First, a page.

This one takes me back. I can remember my early experiences of navigating “open world” computer games back when they first started to emerge. I remember taking those nervous forays into vast, vibrant landscapes via Super Mario 64 and The Legend Of Zelda, unhooked from the rigid tracks of two-dimensional platform games, liberated from the ruthlessly imposed direction of travel and the requirement to roll monotonously from one objective to the next. Instead, I dithered and ambled. I stopped to examine the details and glitches of my digital scenery, or to analyse the repetitive back-and-forth movements of the game’s civilian furniture. Without the urgency of an objective to complete, open world gameplay offered the opportunity to break away and contemplate the meticulous artistry of computer game architecture.
What with me being about six years old, I wasn’t as enamoured by sound in the way that I am now. Otherwise I may have appreciated the ways in which open world gameplay placed new demands on the dynamic playback and stereo dispersal of sound in these sprawling universes, which were now required to respond to constant shifts in character orientation, proximity and physical interaction, dislodged from a sequence of events that was guaranteed by the restriction to left-to-right movement. Given that players construct their own narrative by moving through three-dimensional space, the soundscape is produced in real time as certain events emerge into audible range. Swarms of flies go from a peripheral buzz to a hostile high-voltage whirr, while the gurgle of the shoreline by my feet blurs into an undulation of white noise as I gradually move away from it. This isn’t simply a case of sounds becoming louder as the object becomes closer – with proximity comes the emergence of previously inaudible detail, shedding the obfuscation of echo to reveal the by-product of tiny flickers and miniature clicks. The sound itself changes form. From the perspective of a code-inept outsider, it all feels incredibly impressive.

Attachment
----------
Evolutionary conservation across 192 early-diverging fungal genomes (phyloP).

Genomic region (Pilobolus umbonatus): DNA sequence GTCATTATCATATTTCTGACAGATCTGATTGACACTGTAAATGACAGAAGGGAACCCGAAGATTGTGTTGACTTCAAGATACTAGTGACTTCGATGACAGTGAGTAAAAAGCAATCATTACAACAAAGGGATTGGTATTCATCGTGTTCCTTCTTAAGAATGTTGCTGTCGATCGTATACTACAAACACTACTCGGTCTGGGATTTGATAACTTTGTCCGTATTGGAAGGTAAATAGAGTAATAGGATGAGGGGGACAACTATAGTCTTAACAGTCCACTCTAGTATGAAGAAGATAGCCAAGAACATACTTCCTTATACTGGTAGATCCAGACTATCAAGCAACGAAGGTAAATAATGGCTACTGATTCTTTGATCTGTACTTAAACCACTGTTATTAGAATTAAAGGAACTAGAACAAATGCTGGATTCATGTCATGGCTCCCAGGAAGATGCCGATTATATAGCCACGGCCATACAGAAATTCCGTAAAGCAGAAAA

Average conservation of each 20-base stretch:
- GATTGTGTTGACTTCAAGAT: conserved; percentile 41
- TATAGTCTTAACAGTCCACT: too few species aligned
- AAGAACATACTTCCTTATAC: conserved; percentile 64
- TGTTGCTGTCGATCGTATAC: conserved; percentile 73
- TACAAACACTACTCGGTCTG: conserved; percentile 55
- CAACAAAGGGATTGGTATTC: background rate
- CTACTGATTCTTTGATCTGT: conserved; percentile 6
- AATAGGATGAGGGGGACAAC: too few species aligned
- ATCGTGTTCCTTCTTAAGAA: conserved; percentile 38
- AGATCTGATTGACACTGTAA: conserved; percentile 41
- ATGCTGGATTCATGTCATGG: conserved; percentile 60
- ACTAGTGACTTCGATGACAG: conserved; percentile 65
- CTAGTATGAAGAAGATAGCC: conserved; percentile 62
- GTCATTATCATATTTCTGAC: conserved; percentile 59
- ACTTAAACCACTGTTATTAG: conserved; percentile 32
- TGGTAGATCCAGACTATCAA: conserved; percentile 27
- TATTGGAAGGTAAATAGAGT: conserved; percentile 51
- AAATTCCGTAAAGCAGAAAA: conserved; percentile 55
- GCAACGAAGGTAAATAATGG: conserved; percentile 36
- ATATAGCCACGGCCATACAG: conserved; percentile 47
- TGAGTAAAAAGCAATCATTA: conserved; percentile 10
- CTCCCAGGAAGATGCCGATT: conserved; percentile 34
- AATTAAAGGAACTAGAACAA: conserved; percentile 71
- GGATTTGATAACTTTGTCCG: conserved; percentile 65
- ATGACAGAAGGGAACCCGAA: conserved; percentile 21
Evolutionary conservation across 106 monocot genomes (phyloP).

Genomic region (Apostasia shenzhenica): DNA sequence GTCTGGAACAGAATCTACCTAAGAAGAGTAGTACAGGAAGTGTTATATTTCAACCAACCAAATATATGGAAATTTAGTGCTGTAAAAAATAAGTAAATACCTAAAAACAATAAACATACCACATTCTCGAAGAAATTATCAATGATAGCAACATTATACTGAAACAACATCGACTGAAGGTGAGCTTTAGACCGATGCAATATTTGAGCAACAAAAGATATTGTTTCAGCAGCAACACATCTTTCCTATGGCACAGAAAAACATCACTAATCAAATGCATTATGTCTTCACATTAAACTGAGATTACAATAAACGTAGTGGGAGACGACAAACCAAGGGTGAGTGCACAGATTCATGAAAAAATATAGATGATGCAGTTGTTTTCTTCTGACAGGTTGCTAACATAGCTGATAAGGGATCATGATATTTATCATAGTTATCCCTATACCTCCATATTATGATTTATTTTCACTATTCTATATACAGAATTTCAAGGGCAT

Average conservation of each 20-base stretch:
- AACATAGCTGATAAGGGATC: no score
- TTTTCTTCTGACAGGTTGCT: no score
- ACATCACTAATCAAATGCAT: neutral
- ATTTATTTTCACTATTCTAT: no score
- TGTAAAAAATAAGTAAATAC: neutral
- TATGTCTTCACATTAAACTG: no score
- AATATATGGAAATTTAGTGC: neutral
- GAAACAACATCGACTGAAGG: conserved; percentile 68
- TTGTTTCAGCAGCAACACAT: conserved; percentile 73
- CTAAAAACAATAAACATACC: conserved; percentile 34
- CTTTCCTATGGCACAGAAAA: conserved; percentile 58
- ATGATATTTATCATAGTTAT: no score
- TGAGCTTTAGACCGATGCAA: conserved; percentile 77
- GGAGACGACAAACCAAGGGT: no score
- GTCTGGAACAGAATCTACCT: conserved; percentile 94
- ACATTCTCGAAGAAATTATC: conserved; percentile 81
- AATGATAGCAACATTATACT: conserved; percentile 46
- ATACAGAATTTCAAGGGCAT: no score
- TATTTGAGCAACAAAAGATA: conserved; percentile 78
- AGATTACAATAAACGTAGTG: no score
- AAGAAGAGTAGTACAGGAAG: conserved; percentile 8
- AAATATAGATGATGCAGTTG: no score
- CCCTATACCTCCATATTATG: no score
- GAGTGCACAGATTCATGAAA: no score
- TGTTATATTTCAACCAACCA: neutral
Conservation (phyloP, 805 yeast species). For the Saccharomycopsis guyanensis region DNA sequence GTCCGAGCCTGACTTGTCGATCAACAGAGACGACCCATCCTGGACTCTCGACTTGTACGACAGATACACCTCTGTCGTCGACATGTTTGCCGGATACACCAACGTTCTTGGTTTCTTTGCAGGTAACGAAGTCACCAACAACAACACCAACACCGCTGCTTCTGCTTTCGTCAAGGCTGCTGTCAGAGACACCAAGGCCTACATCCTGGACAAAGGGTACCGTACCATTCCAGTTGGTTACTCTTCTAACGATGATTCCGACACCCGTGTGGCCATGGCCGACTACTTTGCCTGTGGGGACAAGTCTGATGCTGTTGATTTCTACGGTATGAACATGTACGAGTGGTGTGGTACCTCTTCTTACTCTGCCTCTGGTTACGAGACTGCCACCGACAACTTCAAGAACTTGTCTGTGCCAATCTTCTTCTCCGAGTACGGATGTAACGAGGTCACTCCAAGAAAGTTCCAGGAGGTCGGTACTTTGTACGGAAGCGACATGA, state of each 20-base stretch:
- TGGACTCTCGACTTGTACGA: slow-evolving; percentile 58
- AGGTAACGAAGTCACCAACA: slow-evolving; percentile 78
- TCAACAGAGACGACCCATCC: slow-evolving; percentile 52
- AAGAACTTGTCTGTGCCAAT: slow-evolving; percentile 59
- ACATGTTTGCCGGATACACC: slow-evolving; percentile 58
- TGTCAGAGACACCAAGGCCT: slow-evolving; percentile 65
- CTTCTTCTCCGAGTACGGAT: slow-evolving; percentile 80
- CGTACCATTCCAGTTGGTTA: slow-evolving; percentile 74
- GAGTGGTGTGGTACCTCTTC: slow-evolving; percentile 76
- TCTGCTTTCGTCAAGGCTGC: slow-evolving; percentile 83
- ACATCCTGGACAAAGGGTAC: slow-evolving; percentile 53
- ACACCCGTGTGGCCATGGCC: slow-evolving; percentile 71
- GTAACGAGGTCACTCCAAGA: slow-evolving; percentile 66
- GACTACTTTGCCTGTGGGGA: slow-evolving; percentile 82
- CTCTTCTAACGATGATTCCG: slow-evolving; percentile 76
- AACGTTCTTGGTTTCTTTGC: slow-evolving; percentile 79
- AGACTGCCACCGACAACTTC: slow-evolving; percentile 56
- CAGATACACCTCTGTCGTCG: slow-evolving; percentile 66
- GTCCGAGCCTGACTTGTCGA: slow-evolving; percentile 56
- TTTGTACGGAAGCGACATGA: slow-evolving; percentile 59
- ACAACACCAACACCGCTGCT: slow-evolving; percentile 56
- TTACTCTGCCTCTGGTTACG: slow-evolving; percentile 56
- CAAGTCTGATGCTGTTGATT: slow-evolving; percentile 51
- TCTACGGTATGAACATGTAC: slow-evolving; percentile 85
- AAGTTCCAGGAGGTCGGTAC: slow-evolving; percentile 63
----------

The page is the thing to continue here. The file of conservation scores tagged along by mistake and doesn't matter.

On Appropriated Field Recordings From Temporary Data Sources, Philip Sulidae captures the sounds generated during a trawl through an unnamed open world computer game. His accompanying press release addresses the potential parallels between this record and the act of field recording in the real world, which is an important consideration. For one, it’s fascinating to consider the computer game experience as a field recording trip, listening acutely to the ensemble of noises that gather when the character is positioned at a particular point, while using the variable of character movement to produce a form of compositional structure, cross-fading the concrete patter of a leaking roof into the rumble of distant traffic by simply “walking” from one place to another. Essentially it’s a generative composition, reacting directly to the ever-changing behest of the player, inexhaustibly adjusting the listener’s acoustic framing to maintain a realistic sensation of immersion. Computer game soundscapes seem to be intentionally rendered as more bustling and restless than their real-world equivalents, exploiting the enveloping potential of sound to compensate for the unavoidable disconnection between the player and the televised image, doubling the protrusion of the heard in order to mask the distance between the seer and the seen.
Yet the decision to frame this album as field recording has an additional function. The sounds themselves are all the fruits of various sound recordists and editors, while the manner in which these sounds appear, combine and navigate the soundscape is all dictated by painstaking, intersecting streams of human-written computer code. In the real world, field recording captures an assemblage of noises, spaces and interactions that are (for the most part) devoid of one central point of instigation. Yet given the way in which the game code reacts so sensitively to player movement – producing innumerable possibilities for the order that the sounds appear and the ways in which they interrelate – can we really refer to the game designers as composers in this scenario, any more than we must offer artist credit to those captured in idle conversation via a public field recording in the real world? Sulidae seems wonderfully uncertain about this. The use of the word “appropriated” in the album title is both a means of capturing the ambiguity of ownership over these soundscapes, while also paying homage to the wonderful minds that orchestrated these rich, ever-shifting, three-dimensional depictions of industry, mountain fauna, public transport and idle pastoral sway. Field recording or not, it’s a beautiful form of duet.